Newport Beach Film Festival Opens Cloudy with a Chance of Matzo Balls
The 2012 Newport Beach Film Festival opening night: very Jewy.
Not that there's anything wrong with that.
The 13th annual festival opened at Big Newport Thursday night with the world premiere of director/co-writer/co-producer Bryan Fogel's Jewtopia, which had an overflow audience next door to the largest movie screen west of the Mississippi in stitches. The crowd in the big room was presumably doubled over as well.
Would it hurt you not to love this movie? Despite thousands of years of persecution, Jewish people have a long history of laughing at themselves, and especially their mothers. Just look at Mel Brooks: it may have cost him family members, but he's made a mint poking fun at Jews' . . . um . . . little German misadventure.
NBA Preseason Basketball: Los Angeles Lakers v Sacramento Kings
TicketsTue., Oct. 4, 7:00pm
Premium Level - NBA Preseason Basketball: Lakers v Sacramento Kings
TicketsTue., Oct. 4, 7:00pm
Anaheim Ducks v. San Jose Sharks
TicketsSun., Oct. 9, 5:00pm
NBA Preseason Basketball: Los Angeles Lakers v Phoenix Suns
TicketsFri., Oct. 21, 7:00pm
Jewtopia has universal appeal because, love American-style Judaism or hate it, you'll be laughing at jokes about mohels, hook noses, moneychangers, media control and gefilte fish. Bonus for the new millennium: vaginal loathing.
Fogel relied on a large ensemble cast for the flick that pokes fun at every conceivable Jewish stereotype, and it seemed about half of them fought traffic and braved possible rain to be there with him opening night. Among thoses spotted on the red carpet leading into Big Newport or at the Fashion Island opening night gala were Joel David Moore, Ivan Sergei, Jamie-Lynn Sigler, Tom Arnold, Elaine Tan, Bree Turner, Rachel G. Fox and Rolando Molina.
"Never in my wildest dreams did I imagine we'd have our world premiere in Newport Beach, home of the Real Housewives franchise," Fogel told the crowd in the smaller room before his film rolled. "Who knew Orange County loves Jews?"
He then read a letter sent to him hours before offering congratulations on a fine film that truly depicts the modern Jewish condition. The sender wished he could be with Fogel opening night. "It is signed Mahmoud Ahmadinejad," said the director to yuks.
Jewish Adam Lipschitz (Moore, who you know from Avatar and TV's Bones) and his gentile buddy Christian O'Connell (Sergei of TV's Charmed and Crossing Jordan) were best friends growing up until they were separated by a literally shitty incident. On the eve of Adam's wedding to controlling fellow chosen person Hannah (Sigler, who was Tony's daughter on The Sopranos and herself in Entourage), he connects with Christian (get it?), who needs to Jew himself up to win the heart of Heebstress Alison Marks (Jennifer Love Hewitt, who you know from being Jennifer Love Hewitt).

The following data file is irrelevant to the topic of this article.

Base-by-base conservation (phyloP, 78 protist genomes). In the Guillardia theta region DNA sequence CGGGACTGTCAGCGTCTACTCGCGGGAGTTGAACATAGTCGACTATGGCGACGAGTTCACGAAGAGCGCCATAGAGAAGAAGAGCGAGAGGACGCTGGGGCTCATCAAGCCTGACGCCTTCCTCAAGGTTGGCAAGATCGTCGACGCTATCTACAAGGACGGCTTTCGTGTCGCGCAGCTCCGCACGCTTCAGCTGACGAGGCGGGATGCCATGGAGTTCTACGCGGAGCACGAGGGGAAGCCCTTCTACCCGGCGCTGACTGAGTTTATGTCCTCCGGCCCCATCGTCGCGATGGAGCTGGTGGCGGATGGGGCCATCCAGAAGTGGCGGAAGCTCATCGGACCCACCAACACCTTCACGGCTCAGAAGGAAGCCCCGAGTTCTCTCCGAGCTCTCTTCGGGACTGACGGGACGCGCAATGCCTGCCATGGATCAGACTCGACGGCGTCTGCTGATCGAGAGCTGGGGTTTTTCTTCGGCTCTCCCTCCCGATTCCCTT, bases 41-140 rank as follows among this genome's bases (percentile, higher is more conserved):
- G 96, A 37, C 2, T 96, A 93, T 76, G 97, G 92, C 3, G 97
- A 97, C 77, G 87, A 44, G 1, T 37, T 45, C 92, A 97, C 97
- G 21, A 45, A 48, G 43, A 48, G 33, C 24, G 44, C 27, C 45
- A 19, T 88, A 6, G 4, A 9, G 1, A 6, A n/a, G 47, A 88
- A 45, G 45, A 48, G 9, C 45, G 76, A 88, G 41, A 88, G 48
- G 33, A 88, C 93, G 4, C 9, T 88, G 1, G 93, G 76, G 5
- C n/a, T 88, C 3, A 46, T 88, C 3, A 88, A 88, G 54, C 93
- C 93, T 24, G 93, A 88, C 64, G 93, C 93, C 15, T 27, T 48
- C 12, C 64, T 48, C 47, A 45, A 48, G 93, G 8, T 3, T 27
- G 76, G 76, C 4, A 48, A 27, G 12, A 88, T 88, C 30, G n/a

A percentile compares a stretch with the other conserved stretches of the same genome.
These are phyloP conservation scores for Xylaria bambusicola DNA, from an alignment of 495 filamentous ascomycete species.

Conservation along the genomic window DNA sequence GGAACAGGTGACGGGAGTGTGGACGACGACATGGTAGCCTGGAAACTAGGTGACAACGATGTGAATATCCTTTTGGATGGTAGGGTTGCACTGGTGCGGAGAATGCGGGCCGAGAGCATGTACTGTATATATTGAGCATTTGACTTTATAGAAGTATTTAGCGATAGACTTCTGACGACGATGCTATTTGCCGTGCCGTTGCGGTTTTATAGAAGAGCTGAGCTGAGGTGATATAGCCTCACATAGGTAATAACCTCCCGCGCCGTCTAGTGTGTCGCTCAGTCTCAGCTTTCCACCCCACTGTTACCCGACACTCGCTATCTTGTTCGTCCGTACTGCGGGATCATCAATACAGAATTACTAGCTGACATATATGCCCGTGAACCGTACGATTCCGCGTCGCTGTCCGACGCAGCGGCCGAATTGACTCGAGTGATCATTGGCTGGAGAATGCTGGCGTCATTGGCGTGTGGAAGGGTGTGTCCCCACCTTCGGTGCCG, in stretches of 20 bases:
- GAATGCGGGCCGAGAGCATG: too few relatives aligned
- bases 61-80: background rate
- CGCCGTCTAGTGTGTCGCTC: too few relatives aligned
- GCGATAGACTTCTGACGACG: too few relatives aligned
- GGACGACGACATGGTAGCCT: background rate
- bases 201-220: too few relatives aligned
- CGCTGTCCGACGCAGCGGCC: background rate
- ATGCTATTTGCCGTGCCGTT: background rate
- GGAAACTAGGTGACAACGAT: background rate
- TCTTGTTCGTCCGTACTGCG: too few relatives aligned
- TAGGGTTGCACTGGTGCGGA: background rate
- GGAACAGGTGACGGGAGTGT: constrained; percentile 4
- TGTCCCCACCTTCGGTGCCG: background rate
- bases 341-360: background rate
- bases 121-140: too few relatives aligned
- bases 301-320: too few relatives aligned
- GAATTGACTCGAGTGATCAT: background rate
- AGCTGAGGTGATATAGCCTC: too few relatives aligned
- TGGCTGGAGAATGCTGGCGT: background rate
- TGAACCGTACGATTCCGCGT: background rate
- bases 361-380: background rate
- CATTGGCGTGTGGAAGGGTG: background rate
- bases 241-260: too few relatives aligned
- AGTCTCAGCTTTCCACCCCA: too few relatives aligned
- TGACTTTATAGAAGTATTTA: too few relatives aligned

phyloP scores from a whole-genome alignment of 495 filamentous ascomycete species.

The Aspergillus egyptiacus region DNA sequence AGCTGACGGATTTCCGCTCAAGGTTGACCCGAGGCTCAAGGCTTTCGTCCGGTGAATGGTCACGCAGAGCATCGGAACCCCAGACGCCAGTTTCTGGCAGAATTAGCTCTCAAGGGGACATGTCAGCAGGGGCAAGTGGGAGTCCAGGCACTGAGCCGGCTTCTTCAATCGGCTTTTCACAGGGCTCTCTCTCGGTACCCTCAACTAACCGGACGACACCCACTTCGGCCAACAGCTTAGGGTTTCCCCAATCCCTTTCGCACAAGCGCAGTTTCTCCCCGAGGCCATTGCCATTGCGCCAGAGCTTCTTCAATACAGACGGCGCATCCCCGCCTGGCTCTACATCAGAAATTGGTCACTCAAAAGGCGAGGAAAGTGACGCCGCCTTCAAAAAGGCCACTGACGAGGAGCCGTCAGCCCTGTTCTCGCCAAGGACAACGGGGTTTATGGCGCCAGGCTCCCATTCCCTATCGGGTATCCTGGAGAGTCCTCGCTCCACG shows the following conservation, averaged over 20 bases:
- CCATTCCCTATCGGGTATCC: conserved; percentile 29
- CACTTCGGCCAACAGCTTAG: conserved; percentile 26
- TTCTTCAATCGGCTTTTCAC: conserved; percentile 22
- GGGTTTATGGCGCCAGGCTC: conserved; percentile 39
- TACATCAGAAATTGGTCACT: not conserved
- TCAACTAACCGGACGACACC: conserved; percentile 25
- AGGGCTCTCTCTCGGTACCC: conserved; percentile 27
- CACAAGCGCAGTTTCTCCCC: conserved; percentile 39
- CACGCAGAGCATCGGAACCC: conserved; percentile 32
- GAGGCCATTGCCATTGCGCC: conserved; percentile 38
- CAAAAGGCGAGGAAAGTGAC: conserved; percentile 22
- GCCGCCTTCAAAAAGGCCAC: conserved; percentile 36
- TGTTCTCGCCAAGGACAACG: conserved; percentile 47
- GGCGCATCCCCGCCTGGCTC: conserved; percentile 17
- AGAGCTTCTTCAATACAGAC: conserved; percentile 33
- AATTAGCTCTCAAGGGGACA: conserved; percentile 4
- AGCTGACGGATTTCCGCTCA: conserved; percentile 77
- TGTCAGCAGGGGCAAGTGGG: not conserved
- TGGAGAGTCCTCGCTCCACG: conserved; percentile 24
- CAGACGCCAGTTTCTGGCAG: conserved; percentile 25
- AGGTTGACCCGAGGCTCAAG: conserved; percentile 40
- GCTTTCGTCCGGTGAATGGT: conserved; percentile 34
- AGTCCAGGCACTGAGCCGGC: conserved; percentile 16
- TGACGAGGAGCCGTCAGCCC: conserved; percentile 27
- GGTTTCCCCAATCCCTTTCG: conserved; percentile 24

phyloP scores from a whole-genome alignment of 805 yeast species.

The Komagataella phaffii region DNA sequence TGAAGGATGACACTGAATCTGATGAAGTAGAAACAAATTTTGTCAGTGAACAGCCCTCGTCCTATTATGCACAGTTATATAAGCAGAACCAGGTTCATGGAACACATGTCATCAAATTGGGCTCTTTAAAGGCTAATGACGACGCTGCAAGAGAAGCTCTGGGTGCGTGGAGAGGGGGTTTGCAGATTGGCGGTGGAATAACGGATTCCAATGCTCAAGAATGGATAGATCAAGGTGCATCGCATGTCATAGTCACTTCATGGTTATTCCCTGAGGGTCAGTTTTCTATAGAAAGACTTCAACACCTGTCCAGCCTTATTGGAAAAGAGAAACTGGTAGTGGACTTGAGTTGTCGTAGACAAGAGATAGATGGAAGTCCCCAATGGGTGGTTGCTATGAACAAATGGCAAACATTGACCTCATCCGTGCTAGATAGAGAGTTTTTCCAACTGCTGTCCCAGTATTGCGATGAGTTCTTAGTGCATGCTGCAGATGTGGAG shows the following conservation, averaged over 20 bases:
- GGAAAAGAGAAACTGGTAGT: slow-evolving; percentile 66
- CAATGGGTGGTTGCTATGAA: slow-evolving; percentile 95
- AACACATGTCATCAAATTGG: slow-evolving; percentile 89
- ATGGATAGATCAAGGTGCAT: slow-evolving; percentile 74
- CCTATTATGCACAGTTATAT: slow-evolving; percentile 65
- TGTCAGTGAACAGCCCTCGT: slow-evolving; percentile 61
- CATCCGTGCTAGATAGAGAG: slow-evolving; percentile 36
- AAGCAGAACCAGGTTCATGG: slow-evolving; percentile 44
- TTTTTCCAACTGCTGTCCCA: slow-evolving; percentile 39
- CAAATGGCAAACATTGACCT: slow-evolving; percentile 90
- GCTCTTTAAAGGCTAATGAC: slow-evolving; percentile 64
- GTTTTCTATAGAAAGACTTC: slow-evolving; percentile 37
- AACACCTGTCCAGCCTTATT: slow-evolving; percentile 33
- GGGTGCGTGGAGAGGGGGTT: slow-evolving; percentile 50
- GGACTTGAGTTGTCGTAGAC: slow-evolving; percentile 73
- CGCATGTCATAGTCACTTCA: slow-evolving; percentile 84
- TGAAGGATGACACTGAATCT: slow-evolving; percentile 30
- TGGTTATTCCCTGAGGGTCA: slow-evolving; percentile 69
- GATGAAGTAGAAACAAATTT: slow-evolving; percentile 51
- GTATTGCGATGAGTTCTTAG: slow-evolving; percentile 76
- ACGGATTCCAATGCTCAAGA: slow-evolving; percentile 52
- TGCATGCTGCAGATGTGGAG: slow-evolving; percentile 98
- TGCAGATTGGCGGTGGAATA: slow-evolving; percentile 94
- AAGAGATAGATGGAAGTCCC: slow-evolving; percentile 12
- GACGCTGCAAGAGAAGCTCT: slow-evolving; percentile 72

Toss in gags built around the invective cataloged above and strong support from the actors who came to Newps--as well as Rita Wilson, UCI grad Jon Lovitz and a picture stealing Peter Stormare (masterfully avoiding his Swedish accent and the woodchipper)--and you've got a delightful romp one hopes is okay to laugh at. It should be noted some Jewish feminists have objected to the controlling portrayal of women in the movie Fogel co-wrote with Sam Wolfson, based on their stage play. Not that any of those critics speak with their mothers anymore.
And here's my ol' palGreer Wylder
on the red carpet:
The flick was followed in a Fashion Island courtyard by an opening night party that seemed awfully cramped, but a good time, good free food and booze and an amped-up performance by theMillion Dollar Quartet-
-which you can see nightly at the Segerstrom Center through May 6--was had by all.
The festival continues through Thursday with more than 350 features, documentaries and shorts from more than 40 countries. Visit newportbeachfilmfest.com for details.
Get the This Week's Top Stories Newsletter
Every week we collect the latest news, music and arts stories — along with film and food reviews and the best things to do this week — so that you'll never miss OC Weekly's biggest stories. Every week we collect the latest news, music and arts